The planned systems upgrade to our state’s schools may soon grind to a halt – and the implications could be massive.
With up to 2,000 schools still waiting to receive new data processing software and NSW Education set to escalate $100m beyond its original budget, the agency is now scrambling to find more funds to keep the project afloat.
NSW Education’s Enterprise Resource Planning (ERP) overhaul is part of a drive by the Government to improve IT service delivery to schools across the state.
However, the project is now in peril after the state’s new auditor-general, Grant Hehir, handed down a report in November showing the full cost of the roll-out would be $460m, factoring in new expenses to the ERP’s fund.
This week, a report by Hehir added to the project’s uncertainty, revealing that the Government’s Learning Management and Business Reform Program (LMBR) will be $573m over its original budget by June 2015.
“The Department needs to allocate significant additional funding from its budget to implement the HR/payroll system to corporate areas and the 229 pilot schools, and fully implement LMBR to the remaining 2,000 schools -” the report stated.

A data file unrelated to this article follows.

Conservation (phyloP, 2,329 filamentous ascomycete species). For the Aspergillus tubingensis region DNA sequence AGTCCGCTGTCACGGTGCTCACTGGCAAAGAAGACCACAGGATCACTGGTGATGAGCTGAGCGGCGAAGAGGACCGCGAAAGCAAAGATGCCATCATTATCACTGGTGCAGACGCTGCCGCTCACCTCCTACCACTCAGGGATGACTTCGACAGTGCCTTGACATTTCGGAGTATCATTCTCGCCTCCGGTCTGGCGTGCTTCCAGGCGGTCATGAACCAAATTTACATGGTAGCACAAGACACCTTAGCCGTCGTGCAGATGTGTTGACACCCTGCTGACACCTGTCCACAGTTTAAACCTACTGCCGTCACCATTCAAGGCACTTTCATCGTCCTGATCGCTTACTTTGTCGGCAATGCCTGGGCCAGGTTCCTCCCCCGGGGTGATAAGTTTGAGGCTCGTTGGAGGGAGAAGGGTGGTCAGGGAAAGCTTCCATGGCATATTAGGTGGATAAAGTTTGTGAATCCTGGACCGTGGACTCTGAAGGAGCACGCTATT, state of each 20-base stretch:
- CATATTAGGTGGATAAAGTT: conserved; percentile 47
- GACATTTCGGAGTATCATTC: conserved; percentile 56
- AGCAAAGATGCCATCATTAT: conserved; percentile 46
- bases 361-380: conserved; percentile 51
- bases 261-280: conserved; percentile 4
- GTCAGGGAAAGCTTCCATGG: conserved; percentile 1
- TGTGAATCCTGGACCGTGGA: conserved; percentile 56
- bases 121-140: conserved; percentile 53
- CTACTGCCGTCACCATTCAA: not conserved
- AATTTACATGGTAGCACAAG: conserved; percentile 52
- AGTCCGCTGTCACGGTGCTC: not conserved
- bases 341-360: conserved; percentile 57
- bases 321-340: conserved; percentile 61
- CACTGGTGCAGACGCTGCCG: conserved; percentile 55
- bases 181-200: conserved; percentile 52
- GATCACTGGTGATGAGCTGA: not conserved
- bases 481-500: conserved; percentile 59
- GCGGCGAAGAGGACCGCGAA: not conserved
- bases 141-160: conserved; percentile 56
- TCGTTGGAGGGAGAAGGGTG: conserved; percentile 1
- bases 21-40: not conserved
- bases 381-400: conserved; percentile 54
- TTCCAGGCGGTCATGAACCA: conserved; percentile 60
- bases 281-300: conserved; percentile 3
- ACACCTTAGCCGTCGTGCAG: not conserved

Hehir’s audit team said they weren’t surprised by the news, saying that the size and complexity of the project was bound to face issues from the start.
“The LMBR program has faced all the inherent difficulties expected in trying to manage a large-scale, long-term, and complex program with diverse business requirements and complex commercial arrangements,” they wrote.
“We found that the department is not adequately managing these significant issues.”
There are deep concerns that further delays to the planned upgrades will create further administrative troubles.
More than 70% of schools that piloted the upgrade have said the installed components did not match up to what they were promised.
In addition, the principals at these schools said the new systems' lack of functionality and usability has subsequently led to unpaid invoices and overworked support staff.
NSW Education announced this week that it has completed a business case for an additional phase of the LMBR, which it will soon submit to cabinet.